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Lecture 1: "Introduction To Cell Biology"

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Department
Biology
Course
Biology 2382B
Professor
Robert Cumming
Semester
Winter

Description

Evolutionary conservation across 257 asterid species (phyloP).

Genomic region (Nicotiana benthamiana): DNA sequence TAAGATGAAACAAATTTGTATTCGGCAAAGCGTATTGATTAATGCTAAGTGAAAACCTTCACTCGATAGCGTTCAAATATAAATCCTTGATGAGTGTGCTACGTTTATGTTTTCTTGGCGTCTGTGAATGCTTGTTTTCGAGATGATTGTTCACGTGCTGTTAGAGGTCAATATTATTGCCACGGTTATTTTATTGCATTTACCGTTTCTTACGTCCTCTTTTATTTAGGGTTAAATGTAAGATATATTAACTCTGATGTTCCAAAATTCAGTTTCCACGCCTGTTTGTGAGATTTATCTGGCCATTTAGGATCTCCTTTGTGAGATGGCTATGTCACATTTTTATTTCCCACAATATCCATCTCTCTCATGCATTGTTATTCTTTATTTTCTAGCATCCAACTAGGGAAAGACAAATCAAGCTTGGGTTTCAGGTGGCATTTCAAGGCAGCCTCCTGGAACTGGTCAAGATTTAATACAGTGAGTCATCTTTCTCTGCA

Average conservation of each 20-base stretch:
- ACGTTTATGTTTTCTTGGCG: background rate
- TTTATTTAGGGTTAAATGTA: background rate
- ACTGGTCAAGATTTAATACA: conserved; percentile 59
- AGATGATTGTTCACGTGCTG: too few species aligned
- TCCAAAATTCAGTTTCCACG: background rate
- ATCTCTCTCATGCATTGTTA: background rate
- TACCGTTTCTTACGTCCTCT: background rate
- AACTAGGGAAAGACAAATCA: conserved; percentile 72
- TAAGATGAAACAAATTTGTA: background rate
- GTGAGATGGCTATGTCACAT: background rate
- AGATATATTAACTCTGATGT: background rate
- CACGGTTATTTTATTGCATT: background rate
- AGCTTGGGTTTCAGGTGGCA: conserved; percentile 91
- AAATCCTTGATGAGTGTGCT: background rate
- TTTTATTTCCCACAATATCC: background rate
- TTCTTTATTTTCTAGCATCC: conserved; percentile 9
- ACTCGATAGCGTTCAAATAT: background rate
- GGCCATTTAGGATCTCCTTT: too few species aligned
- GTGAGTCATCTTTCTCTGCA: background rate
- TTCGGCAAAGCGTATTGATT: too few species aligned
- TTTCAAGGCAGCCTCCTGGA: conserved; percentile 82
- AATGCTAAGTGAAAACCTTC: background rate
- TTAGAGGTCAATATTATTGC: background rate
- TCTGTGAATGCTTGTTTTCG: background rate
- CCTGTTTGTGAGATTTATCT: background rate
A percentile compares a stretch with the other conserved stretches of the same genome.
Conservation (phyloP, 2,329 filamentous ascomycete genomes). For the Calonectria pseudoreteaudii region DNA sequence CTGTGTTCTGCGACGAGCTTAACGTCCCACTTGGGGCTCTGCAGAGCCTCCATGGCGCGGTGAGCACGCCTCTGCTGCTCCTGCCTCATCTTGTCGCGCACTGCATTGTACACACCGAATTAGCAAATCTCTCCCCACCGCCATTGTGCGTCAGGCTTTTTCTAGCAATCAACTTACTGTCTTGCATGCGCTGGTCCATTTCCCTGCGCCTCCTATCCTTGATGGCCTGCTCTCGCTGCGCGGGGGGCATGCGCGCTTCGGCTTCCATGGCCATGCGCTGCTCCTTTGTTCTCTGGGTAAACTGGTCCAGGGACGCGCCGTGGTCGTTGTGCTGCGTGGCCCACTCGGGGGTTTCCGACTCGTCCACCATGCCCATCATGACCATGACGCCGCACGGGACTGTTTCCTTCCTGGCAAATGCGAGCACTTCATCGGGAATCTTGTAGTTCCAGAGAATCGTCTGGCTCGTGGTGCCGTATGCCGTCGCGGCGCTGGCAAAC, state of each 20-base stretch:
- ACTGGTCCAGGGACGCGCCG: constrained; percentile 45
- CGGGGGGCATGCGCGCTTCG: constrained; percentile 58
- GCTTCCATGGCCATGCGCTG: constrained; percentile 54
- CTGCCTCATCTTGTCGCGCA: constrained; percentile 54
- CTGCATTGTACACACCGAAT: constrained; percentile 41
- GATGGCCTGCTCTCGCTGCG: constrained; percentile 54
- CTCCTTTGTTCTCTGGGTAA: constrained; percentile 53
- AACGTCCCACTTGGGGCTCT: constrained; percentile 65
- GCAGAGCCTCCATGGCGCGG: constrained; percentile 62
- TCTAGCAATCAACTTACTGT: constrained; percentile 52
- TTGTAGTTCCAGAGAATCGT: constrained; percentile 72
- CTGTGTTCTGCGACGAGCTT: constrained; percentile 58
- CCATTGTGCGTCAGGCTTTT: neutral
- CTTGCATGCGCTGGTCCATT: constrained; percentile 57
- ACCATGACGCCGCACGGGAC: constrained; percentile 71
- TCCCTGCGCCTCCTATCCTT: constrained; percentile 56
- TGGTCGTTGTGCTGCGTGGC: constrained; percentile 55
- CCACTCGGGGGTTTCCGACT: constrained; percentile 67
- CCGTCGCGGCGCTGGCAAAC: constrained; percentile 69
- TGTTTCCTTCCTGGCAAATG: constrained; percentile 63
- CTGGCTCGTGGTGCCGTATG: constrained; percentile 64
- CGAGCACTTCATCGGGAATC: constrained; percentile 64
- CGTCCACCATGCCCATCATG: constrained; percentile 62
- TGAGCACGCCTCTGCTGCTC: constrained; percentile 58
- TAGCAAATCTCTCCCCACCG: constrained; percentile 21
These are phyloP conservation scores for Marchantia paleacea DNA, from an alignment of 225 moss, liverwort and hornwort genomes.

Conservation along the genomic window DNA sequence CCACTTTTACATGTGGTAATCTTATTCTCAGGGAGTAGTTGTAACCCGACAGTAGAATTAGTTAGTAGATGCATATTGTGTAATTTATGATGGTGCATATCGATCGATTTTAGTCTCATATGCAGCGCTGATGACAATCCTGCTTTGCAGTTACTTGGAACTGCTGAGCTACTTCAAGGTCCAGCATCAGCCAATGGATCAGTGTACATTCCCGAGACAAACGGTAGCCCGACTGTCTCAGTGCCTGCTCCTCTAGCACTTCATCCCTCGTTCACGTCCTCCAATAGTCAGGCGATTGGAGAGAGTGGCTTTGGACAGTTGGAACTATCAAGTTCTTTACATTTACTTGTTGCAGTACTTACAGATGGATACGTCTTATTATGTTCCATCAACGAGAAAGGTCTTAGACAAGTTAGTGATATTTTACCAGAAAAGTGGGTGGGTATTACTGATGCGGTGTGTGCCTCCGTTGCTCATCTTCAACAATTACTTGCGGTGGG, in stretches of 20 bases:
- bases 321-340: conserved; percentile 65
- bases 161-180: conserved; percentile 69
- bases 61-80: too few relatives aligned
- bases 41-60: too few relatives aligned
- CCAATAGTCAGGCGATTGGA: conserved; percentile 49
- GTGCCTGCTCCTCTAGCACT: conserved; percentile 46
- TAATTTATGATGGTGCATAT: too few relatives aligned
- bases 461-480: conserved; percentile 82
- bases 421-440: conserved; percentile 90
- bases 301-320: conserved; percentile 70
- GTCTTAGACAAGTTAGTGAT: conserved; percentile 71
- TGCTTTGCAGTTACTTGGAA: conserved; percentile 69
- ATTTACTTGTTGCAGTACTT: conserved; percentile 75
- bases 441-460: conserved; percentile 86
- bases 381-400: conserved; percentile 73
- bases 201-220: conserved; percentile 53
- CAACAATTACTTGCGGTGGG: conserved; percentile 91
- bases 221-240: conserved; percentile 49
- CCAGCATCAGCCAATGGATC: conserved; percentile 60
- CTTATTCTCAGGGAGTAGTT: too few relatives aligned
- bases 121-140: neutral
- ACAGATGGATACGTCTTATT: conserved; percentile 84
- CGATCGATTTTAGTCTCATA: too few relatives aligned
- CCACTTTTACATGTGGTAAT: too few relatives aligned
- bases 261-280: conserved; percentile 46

Cell Biology Lecture No. 1: Introduction To Cell Biology Wednesday January 9 , 2013 Cell Culture: -Cell culturing is the in vitro technique used to grow cells or tissues outside the organism under strictly controlled conditions. Cells are first isolated from any tissue by breaking down the cell-cell and cell- matrix interactions. This can be done by mechanical fragmentation (cutting up the cells), trypsin (a protease enzyme that helps chew apart membrane proteins and make cells less cohesive) and EDTA (a divalent cation chelator that depletes the medium of free Ca as calcium is integral in binding to membrane proteins that make cells more cohesive). -Once dissociated, cells need to be maintained at favourable conditions in a specialized CO incuba2or that mimics optimal heat and gas conditions (CO and O2needed)2as well as sufficient nutrients help keep cells alive. Cells are supplied with proper nutrients (amino acids, minerals, vitamins, salts, glucose, etc.) and serum, a blood product devoid of cells which contains insulin to help take up sugar and growth (mitogenic) factors that help cells to divide. The liquid tissue culture media contains a dye known as phenol red, which is specifically added to indicate the culture’s pH. Acidic cultures arise when too many cells are present, consuming much resources, resulting in a production of lactic acid that turns the media yellow. Under alkaline conditions, the media turns purple. -Cells can grow as adherent cell cultures (require a surface, such as tissue culture plastic or microcarrier) or suspension cell cultures (without being attached to a surface or cultured in spinner flasks which cause mechanical agitation). Usually adherent cell cultures have been coated with something (either an attractive electric charge or extracellular matrix proteins) which aid cells in adhering to the plastic surface. Roller bottles can also allow for a suspension cell culture to grow by mechanical agitation. Two Major Cell Cultures: A primary cell culture refers to cells taken directly from an organism (normal animal tissues or whole embryos). As primary cell cultures grow, they move increasingly towards a confluent model (tightly- packed population of cells), which initiates contact inhibition (a stop in the growth of cells). When this occurs, the passaging of cells can be performed to enzymatically disrupt cell adhesiveness and reallocate a portion of the culture to a low-density environment. These cells usually divide a limited number of times (about 50 generations) until they reach what is called the Hayflick limit (when cells undergo senescence). In addition to senescence, cells also undergo contact inhibition (where cell-to-cell contact can stimulate cell cycle arrest, causing cells to stop dividing) if cell density is high. Senescent cells are related to ageing. -A cell line refers to cells which are transformed and are able to grow indefinitely. Also known as immortal cells, these transformed cells, which have lost feedback mechanisms that regulate growth, are less likely to exhibit contact inhibition. The first human cell line called HeLa was established from the cervical carcinoma biopsy of Henrietta Lacks. This line grew and doubled very quickly. Morphology Of Normal Vs. Transformed Fibroblasts: -Normal cells such as fibroblasts (type of cells that synthesizes the extracellular matrix and collagen) can be transformed by artificially introducing a gene that disrupts normal contact inhibition. These once normal, elongated, aligned fibroblast cells are now transformed into a cell line where fibroblasts rounded, hair-like and grow on top of one another. Birth, Lineage & Death Of Cells: -The origin of all bodily cells can be traced back to stem cells (whether embryonic or adult). When a stem cell divides it gives rise to two genetically identical cells. Each cell can undergo one of two possible fates: asymmetric division (gives rise two types of differentiated cells with a finite lifespan) or self- renewal (gives rise to more undefined, identical stem cells with potentially infinite lifespans). Symmetric division refers to a cell’s maturation that allows it to gain a function that contributes to the over
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